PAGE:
Plate kinematic models derive from the detailed identifications of conjugate magnetic isochron picks and fracture zones (FZ). These data form the foundation of relative marine plate tectonic reconstructions and codify our understanding of Earth's surface evolution since the Mesozoic. Furthermore, FZ traces have extensive uses in other geophysical investigations such as studying the origins of transform fault offsets, identifying seamounts and isolating abyssal hill roughness within fracture zone provinces, examining predictions from competing thermal models of the lithosphere, and much more. Kinematic models also require temporal information and this dimension is provided by identification of key magnetic isochron boundaries from total field magnetic anomalies collected along ship tracks. The joint FZ and isochron pick data constitute the fundamental constraints on marine relative plate motion models. Much work has been performed in trying to determine globally consistent data sets of FZ and isochrons. Unfortunately, advances in data collection and processing tend to make specific "snap-shot" compilations obsolete, thus necessitating a new analysis following the addition of new data. A complete re-analysis can be a daunting task when a global reconstruction is one of the design goals. Effectively, such high barriers to undertaking exploratory research limit the progress that can be made in many fields of marine science and deprive us of serendipitous and curiosity-driven investigations which have proven so valuable throughout the history of plate tectonics.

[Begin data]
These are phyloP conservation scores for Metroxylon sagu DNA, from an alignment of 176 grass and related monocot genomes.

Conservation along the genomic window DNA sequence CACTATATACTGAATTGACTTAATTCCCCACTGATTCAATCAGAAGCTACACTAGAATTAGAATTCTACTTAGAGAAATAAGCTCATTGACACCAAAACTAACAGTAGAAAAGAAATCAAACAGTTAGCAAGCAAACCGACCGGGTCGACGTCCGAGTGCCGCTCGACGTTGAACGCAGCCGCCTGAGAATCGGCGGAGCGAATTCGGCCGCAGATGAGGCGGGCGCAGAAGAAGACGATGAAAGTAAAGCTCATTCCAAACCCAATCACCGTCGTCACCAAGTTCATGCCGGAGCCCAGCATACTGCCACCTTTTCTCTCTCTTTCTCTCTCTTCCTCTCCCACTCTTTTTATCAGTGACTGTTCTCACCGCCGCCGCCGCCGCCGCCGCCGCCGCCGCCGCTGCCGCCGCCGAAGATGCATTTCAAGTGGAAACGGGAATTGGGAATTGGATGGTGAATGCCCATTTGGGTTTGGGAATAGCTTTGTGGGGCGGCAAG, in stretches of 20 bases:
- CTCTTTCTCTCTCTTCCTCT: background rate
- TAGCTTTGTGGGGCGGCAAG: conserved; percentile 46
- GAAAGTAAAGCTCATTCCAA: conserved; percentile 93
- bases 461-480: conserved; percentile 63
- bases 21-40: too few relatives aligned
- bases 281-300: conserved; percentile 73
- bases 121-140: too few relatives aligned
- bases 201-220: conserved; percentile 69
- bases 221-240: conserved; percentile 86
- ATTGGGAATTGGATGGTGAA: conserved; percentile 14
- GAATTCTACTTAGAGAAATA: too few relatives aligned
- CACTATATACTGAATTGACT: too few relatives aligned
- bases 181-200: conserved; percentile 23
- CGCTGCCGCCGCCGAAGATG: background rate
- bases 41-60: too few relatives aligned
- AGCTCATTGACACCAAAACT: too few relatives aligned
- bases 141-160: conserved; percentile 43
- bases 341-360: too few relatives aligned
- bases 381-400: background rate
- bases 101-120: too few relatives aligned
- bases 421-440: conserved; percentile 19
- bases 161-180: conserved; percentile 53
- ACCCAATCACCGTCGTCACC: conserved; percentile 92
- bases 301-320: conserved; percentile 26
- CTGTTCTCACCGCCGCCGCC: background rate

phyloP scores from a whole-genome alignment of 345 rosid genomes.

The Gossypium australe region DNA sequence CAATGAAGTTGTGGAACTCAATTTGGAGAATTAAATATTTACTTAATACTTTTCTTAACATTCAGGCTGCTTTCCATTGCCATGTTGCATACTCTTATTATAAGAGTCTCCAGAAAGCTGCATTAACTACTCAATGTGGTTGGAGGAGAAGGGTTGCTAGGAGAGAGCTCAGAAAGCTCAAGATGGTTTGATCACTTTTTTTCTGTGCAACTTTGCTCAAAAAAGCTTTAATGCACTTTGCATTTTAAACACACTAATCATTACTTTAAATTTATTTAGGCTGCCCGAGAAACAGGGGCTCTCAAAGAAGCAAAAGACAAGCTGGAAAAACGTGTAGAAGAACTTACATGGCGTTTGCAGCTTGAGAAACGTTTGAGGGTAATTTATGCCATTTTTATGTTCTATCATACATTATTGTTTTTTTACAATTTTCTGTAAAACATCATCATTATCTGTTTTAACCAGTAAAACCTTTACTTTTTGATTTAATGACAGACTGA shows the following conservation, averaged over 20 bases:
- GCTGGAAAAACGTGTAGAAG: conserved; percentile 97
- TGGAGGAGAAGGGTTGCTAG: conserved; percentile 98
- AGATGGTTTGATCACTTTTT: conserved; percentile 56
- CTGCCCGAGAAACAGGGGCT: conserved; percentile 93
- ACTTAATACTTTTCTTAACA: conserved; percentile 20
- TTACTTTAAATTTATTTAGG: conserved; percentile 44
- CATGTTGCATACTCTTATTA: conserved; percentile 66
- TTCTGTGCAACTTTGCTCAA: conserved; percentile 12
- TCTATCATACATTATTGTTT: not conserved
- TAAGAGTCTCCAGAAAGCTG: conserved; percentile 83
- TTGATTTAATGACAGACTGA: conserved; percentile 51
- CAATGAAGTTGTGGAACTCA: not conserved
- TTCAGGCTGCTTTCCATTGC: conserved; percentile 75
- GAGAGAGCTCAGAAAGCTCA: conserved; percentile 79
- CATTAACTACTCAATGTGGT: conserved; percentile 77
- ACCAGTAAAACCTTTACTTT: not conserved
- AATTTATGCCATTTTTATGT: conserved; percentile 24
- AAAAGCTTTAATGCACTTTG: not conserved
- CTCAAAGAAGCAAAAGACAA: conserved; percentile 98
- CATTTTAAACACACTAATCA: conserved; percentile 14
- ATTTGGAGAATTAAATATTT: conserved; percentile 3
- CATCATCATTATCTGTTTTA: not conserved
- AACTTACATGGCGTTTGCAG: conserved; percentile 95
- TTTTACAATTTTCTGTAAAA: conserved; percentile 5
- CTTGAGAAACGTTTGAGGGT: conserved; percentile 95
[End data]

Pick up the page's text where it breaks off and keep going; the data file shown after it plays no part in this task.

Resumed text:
We seek to establish new infrastructure for users of FZ and magnetic isochron data. We are developing an open source, community-driven database where consistent and well-documented information on FZ and magnetic isochrons will be collected, accessible from a dedicated website. For fracture zones, we store mostly meta-data about each FZ and a few key locations along its trace. A semi-automatic FZ tracker program will derive the optimal traces from the most recent VGG grids, guided by the supplied metadata. For magnetic isochron picks, we have collected published picks for the initiation of the database. Further additions will be coordinated so that the global database can serve as an evolving resource for the plate tectonic community. Once established, trusted expert users will be allowed to add or revise information in the database, and all information stored will be under version control, allowing the history of the database to be reconstructed. In the interim, we will assist in the entry of new FZ and magnetic anomaly pick data as well as provide all data in three popular file formats.